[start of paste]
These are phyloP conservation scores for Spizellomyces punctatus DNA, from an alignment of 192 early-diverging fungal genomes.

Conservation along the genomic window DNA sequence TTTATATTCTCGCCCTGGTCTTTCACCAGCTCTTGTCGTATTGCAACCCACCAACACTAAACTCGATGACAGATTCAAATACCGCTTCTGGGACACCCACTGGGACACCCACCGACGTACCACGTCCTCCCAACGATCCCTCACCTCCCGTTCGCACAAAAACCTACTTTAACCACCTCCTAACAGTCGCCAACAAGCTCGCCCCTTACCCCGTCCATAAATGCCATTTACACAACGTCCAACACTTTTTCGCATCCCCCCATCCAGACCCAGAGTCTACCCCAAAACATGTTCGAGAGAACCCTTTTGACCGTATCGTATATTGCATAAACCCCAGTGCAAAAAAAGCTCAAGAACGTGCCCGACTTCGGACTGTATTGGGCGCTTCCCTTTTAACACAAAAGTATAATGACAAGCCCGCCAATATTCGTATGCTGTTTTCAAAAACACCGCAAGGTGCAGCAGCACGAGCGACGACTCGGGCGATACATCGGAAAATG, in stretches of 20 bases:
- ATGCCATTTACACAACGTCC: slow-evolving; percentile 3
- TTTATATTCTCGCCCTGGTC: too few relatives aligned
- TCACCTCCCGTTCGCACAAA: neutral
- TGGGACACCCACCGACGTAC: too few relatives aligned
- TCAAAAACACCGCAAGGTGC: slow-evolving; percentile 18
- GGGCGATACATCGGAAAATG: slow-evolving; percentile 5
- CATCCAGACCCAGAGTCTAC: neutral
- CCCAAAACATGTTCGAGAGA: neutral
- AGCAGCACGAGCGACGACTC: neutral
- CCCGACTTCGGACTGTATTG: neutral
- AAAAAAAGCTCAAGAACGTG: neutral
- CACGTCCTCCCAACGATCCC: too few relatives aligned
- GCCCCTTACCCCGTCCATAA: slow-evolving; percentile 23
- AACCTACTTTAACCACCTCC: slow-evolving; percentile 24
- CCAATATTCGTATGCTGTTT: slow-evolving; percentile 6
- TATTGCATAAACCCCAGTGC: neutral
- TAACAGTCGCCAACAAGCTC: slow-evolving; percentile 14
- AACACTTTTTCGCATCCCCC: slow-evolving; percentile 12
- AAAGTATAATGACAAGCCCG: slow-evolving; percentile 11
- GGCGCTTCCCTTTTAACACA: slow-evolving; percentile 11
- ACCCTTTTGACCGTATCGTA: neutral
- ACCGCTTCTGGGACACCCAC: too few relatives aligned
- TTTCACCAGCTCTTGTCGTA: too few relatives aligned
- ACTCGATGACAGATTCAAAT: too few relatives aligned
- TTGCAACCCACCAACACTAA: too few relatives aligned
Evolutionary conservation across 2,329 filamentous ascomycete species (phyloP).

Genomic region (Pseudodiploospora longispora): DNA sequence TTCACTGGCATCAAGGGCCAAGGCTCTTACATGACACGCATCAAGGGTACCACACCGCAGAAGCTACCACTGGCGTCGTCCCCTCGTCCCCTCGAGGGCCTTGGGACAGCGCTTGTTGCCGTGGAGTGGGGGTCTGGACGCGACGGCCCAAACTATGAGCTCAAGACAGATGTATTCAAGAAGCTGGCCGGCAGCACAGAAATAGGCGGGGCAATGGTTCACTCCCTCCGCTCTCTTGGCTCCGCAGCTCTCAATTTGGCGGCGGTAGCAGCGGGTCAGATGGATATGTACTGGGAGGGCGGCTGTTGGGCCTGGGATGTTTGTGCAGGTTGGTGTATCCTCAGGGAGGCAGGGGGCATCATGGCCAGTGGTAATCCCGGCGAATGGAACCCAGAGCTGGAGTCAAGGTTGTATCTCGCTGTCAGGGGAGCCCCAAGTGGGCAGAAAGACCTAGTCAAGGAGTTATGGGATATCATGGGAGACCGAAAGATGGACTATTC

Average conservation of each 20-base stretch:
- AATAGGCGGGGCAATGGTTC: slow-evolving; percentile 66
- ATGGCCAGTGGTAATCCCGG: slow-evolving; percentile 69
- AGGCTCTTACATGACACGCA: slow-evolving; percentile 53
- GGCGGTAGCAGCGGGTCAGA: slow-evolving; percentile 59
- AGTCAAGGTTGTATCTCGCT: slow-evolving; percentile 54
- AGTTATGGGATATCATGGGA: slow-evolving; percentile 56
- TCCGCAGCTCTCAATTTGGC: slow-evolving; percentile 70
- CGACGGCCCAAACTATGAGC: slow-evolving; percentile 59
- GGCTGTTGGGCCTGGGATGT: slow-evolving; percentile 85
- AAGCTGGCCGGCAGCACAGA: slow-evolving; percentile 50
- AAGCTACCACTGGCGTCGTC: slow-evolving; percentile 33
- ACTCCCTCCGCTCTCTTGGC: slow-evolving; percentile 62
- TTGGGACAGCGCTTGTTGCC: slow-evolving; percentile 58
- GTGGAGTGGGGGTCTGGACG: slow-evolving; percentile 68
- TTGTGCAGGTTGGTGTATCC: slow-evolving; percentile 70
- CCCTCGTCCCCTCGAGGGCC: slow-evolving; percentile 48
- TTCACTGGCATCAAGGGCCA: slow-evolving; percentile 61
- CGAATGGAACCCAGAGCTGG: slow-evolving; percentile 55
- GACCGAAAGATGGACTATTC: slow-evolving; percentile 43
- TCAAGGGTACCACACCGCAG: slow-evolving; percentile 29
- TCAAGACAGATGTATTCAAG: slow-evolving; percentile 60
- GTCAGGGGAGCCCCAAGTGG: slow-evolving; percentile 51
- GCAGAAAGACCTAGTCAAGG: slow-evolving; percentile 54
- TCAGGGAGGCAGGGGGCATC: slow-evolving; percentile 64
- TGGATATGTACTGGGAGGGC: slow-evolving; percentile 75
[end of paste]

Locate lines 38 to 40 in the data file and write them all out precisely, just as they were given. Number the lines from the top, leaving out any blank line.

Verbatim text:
- CGACGGCCCAAACTATGAGC: slow-evolving; percentile 59
- GGCTGTTGGGCCTGGGATGT: slow-evolving; percentile 85
- AAGCTGGCCGGCAGCACAGA: slow-evolving; percentile 50